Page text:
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An Afrofuturism festival brings an energy shift to Carnegie Hall
The trumpeter Theo Croker performs during Carnegie Hall’s inaugural Afrofuturism festival, in New York, March 26, 2022. The inaugural event explored a movement about denial and transcendence in the most institutional music hall in New York City. Michelle V. Agins/The New York Times.

by Giovanni Russonello



NEW YORK, NY.- The first time Sun Ra and his Arkestra played Carnegie Hall, in April 1968, they were shrouded in darkness for most of the show. The critic John S. Wilson, reviewing for The New York Times, was flummoxed. Wilson considered himself a Sun Ra fan, but he couldn’t fathom why, on the country’s most prestigious stage, the cosmic keyboardist, bandleader and philosopher was keeping his ensemble’s wondrous “array of odd instruments” and “colorful costumes” out of view.

The messages in Ra’s music, and his riddle-like public statements, could have helped Wilson understand. “​​On this planet, it seems, it has been very difficult for me to do and be of the possible things,” Ra said in an interview for DownBeat magazine in 1970. “As I look at the world today and its events and the harvest of possible things, I like the idea of the impossible more and more.” Perhaps the most appealing impossibility, for Ra, was to escape — to disappear.

The Arkestra returned to Carnegie Hall in February, almost three decades after Ra’s death, to help kick-start the hall’s first-ever Afrofuturism festival, a series of concerts on its major stages, with satellite events held in smaller venues across New York, around the country and online. Those programs included screenings of sci-fi films made by Black directors, comics lectures and panels on social theory.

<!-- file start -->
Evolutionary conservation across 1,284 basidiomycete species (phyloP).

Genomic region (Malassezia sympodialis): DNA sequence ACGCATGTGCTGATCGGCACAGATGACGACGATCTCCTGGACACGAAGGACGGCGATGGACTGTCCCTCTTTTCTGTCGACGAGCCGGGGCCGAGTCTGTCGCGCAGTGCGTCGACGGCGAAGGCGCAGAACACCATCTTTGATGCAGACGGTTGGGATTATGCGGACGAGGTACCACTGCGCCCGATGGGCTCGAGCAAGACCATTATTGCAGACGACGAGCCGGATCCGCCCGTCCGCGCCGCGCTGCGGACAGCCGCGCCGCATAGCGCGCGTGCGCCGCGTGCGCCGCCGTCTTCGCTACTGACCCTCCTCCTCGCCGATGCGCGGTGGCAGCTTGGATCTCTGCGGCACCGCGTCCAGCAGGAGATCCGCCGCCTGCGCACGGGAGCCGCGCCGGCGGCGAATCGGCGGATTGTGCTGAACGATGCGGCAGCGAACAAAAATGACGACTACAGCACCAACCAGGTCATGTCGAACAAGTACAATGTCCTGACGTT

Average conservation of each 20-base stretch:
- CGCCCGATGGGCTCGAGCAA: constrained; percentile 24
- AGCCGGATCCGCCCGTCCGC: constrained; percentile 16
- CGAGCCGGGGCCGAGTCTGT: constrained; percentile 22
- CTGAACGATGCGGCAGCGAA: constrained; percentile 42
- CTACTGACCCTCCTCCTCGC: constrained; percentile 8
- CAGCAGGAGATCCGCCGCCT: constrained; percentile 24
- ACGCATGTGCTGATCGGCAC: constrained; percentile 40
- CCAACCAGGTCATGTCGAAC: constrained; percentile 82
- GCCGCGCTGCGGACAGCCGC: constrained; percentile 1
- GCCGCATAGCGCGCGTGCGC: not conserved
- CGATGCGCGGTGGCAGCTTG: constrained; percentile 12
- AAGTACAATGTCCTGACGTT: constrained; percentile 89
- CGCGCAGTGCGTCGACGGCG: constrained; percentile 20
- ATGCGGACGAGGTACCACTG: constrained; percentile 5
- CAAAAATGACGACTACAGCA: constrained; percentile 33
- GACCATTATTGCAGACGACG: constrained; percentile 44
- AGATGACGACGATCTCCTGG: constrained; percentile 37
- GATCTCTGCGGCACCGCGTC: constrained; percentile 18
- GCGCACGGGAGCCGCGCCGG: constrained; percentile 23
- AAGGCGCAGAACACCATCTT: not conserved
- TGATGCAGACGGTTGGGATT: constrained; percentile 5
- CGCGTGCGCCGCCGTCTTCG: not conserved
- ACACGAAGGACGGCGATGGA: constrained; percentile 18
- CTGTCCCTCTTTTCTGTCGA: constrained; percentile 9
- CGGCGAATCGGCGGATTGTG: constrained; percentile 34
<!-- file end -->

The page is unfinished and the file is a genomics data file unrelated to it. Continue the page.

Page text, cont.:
All tied back to Afrofuturism, an artistic movement that mixes realistic racial pessimism with audacious fantasy, and that holds an increasingly prominent place in culture today. Afrofuturism picks up on a more than century-old mode in Black American art: fusing the tools of sci-fi and surrealism with the histories and belief systems of African societies, particularly in Egypt, Ethiopia and Nigeria, in search of new models.

“You can call Afrofuturism the high culture of the African diaspora right now,” Reynaldo Anderson, a Temple University scholar and a co-founder of the Black Speculative Arts Movement, said. He was on the five-person committee of scholars and artists that curated the festival, and he sounded well aware of the inherent contradictions of trying to bring a movement about denial and transcendence into the most institutional music hall in New York City.

“The Carnegie function is going to be remembered as bringing all those threads together at a mainstream institution,” he said. “I think we made the argument successfully.”

That’s partly because the artists they chose knew how to treat reclamation as a viable alternative to escape. Camae Ayewa, a speculative poet and electronic musician who performs as Moor Mother, sat in with the Arkestra toward the end of its set. “I was never here,” she recited, invoking Ra, over the large ensemble’s turbid, thumping swing. “From 1619 to Wakanda, I don’t exist/Whose map is this? Whose timeline?”